The challenging economic conditions that Brazilian organizations have faced over the last couple of years have accelerated the adoption of more cost-effective alternatives to software as well as a sharper focus on selling more and in the most effective way – which spells good news for companies like cloud systems firm Salesforce.com.
Adoption of cloud computing in Brazil – until recently seen as innovation – has now hit the mainstream and is a standard component of IT budgets, with 20 percent growth and spending of $890 million predicted for 2017, according to IDC.
Software-as-a-service (SaaS), with applications in areas such as customer relationship management (CRM) leads the pack in terms of cloud usage and there will be “significant demand” from organizations in that particular segment this year, according to a separate study by consulting firm Frost & Sullivan.
This is all good news for Salesforce, who has been enjoying the popularity of SaaS systems focused on various aspects of CRM – particularly customer experience management – in Brazil.
Supporting customer experience
Contrary to other major companies who have reiterated their plans for Brazil – such as Cisco, BT and Kaspersky Lab – the software provider does not disclose any specific plans for the short to medium term for the country, but its executives have been quoted as saying that the Brazilian business has been given more autonomy in terms of strategy and has received more investment to support growth.
According to Latin America marketing director at Salesforce, Daniel Hoe, the company is “very excited” about the Brazilian operation. Again, Salesforce does not discuss specific numbers but it is estimated that approximately 3 million companies currently use its applications throughout the country.
“Alongside economic and business developments over the years we can notice a few themes when it comes to technology: first we saw improvements focused on logistics and distribution, then in the 90s we saw the focus on process improvement with the introduction of systems like enterprise resource planning platforms and so on. Now, it is clear that the advantage tech provides is around getting to know your customers and being close to them,” Hoe tells ZDNet.
“Also, the fact that smartphones and connected devices have become so ubiquitous also means that there is a lot of information about customers available [to companies] and therefore expectations from the end consumer also tends to grow,” Hoe adds.
While one might assume that Brazilian organizations are behind the curve when it comes to adoption of customer relationship and experience improvement tools, the reality demonstrates that it is quite the opposite: half of the IT investments around consumer products in Brazil will be focused on supporting improvements in customer experience in 2017, according to analyst Gartner.
Salesforce has a vast array of customers in its Brazilian portfolio, ranging from aerospace conglomerate Embraer, which uses the vendor’s tools for areas such as sales and marketing to employee benefits management giant Ticket, another user of its integrated CRM products.
According to Hoe, a noticeable trend within technology departments in all business verticals in Brazil is the active pursuit of peer advice from organizations in tech hubs such as the Silicon Valley.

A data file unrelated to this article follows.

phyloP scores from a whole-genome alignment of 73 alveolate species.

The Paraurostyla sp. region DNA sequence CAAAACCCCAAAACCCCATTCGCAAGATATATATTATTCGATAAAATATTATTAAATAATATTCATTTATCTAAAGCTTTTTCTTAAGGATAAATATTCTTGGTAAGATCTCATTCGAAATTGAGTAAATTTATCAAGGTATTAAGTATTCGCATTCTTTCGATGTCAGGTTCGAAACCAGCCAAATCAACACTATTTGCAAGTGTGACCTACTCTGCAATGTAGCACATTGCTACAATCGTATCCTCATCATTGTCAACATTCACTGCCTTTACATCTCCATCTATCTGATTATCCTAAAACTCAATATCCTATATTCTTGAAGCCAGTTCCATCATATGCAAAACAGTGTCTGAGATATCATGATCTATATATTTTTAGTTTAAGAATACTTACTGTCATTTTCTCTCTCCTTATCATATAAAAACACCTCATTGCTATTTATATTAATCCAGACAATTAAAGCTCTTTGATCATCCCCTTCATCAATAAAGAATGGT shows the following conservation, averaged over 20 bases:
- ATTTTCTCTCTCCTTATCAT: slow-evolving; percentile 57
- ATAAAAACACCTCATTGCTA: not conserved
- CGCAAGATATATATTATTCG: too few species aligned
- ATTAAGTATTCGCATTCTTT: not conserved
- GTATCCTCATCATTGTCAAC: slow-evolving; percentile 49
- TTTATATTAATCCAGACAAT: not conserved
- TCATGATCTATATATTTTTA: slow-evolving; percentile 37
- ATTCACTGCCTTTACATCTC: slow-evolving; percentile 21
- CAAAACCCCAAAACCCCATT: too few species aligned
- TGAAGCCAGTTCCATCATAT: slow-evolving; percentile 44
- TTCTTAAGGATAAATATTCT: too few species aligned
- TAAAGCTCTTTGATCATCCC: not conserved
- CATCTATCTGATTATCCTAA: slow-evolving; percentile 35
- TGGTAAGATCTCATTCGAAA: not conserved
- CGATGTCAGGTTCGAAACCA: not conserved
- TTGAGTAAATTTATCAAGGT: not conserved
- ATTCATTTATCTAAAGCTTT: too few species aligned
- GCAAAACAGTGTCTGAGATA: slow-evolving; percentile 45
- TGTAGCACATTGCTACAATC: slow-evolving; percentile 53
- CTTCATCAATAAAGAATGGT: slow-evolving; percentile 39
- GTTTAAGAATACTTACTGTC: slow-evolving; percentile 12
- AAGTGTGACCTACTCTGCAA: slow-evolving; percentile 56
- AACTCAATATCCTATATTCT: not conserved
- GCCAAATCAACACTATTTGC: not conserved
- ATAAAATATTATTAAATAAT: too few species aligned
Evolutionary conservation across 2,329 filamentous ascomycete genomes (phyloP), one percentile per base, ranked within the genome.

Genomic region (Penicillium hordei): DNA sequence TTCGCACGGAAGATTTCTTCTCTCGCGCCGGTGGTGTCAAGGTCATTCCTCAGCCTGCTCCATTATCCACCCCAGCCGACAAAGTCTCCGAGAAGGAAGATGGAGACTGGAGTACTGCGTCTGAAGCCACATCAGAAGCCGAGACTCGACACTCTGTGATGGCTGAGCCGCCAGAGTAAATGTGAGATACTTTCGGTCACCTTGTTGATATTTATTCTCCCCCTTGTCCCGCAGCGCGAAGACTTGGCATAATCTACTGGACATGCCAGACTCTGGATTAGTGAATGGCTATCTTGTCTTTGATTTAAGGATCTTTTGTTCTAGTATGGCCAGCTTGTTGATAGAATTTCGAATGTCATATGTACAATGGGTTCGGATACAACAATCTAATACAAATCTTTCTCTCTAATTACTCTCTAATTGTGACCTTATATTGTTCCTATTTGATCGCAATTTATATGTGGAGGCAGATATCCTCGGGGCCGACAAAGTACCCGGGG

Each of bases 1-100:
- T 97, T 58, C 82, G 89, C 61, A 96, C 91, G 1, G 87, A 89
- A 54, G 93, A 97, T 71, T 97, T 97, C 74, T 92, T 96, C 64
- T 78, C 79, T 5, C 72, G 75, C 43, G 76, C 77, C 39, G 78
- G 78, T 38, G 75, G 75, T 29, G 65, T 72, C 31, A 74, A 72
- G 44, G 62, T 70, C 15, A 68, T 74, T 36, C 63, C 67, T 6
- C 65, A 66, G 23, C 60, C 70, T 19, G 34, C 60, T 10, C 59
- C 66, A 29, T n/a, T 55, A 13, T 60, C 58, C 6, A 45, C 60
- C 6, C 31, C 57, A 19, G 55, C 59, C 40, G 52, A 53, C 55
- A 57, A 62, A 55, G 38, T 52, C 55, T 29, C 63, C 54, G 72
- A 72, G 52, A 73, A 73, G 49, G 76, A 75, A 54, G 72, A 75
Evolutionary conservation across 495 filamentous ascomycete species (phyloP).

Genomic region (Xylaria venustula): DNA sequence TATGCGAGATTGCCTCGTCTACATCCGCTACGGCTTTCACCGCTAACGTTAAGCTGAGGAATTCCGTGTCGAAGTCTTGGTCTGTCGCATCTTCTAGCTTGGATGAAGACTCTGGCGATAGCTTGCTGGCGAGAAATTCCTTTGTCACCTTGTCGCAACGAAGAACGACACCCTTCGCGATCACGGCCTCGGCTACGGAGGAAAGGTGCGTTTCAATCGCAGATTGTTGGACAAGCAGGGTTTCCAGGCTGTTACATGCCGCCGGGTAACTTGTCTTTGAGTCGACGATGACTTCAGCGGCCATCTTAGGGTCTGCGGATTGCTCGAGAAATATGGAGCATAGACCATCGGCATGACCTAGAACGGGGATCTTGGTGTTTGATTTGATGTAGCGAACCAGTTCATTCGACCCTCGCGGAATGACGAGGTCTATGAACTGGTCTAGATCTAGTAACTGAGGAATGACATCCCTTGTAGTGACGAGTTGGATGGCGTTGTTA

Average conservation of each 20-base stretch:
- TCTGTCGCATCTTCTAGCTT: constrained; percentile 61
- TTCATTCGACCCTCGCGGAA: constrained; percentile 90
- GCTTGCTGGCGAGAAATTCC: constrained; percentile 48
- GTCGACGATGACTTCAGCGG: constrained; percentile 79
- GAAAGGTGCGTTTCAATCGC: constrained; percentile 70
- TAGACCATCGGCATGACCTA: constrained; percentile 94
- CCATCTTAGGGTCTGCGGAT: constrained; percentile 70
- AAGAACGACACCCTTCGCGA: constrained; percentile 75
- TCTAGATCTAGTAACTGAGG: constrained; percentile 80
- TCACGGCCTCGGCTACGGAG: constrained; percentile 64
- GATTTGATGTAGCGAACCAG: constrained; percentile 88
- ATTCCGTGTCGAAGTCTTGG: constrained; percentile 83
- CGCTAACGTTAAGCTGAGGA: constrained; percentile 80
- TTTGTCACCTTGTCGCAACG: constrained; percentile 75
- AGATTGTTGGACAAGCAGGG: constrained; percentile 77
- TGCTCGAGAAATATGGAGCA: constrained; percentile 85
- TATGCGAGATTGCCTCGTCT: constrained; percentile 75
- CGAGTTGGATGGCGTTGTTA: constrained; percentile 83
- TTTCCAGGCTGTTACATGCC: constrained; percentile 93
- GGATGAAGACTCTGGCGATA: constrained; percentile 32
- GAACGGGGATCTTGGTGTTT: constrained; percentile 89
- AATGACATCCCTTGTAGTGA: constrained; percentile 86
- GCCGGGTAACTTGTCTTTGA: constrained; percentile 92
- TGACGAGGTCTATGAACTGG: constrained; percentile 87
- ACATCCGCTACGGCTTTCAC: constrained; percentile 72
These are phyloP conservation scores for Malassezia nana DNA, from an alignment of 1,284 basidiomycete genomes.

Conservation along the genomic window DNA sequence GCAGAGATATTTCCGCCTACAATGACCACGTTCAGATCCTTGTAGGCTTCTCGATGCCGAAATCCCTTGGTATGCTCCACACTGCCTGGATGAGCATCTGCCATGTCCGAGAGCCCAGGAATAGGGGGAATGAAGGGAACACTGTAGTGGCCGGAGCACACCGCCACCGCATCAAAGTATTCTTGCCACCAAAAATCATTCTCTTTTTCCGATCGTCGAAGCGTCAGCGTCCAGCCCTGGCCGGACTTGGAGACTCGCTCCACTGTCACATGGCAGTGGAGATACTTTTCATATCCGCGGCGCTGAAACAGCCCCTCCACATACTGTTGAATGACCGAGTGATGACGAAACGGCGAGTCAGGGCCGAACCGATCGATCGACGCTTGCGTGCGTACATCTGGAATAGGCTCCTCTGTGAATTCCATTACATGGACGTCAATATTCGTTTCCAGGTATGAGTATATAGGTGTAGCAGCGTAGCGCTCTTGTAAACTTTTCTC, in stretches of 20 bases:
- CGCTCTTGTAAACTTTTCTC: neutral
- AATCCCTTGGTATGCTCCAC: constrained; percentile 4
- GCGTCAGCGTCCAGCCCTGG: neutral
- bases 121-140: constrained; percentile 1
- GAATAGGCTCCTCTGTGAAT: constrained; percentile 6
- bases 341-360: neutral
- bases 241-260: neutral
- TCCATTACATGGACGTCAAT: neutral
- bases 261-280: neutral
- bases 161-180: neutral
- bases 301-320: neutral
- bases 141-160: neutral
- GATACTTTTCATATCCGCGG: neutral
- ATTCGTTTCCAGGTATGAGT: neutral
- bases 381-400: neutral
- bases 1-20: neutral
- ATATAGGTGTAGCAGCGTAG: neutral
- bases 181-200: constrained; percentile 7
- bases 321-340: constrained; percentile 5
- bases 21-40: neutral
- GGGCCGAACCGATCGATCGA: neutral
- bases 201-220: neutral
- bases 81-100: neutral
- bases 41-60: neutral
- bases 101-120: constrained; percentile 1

“[Brazilian companies] are going there in droves to better understand best practices and learn from their experiences – we have seen that happening in companies ranging from startups to well-established, traditional companies,” says Hoe.
“However, adoption levels in Brazil are very much in line with more “developed” markets. We see that in areas such as manufacturing – which is not typically a sector where you would expect a high level of customer interaction – there are very interesting projects around digital transformation around processes, which inevitably leads to a sharper focus on customer relationships,” the Brazilian executive adds.
The advent of software-as-a-service in markets where enterprise technology has traditionally been costly such as Brazil means that more sophisticated applications that provide a better handle of customers – and therefore business success – have become more accessible to local organizations.
“The real revolution that SaaS has introduced in the Brazilian market is really around democratizing leading edge technology, which until then was only possible to large companies. With the SaaS model, it is just a subscription that is affordable by any organization, with support and capabilities of a large company that are accessible to, say, a startup,” Hoe says.
According to Hoe, the startup and small and medium enterprise bracket in Brazil is very mature in terms of the usage of Salesforce tools, but the company continues to invest in programs that aim to educate and bring awareness to organizations in that space. The company actively works with startups through partnerships with the Brazilian Startups Association and also has its own initiative for fostering new businesses in the country.
“Smaller companies in Brazil are very different now and have changed for the better – they are often well-funded and well-informed and understand that bringing attention to their offerings and handling customers better is a crucial pillar to their survival and they have to ensure that these aspects of their businesses work well,” Hoe says.
Overall, Brazilian enterprises are progressing from the previous focus on back-office automation to technology that is aimed at the final customer, according to the executive.
“The back-office is already digital and better customer experience needs to be supported by solid underlying technology, so there is a shift in (IT) investment patterns that will see much more of a focus on the things that will generate more business,” Hoe concludes.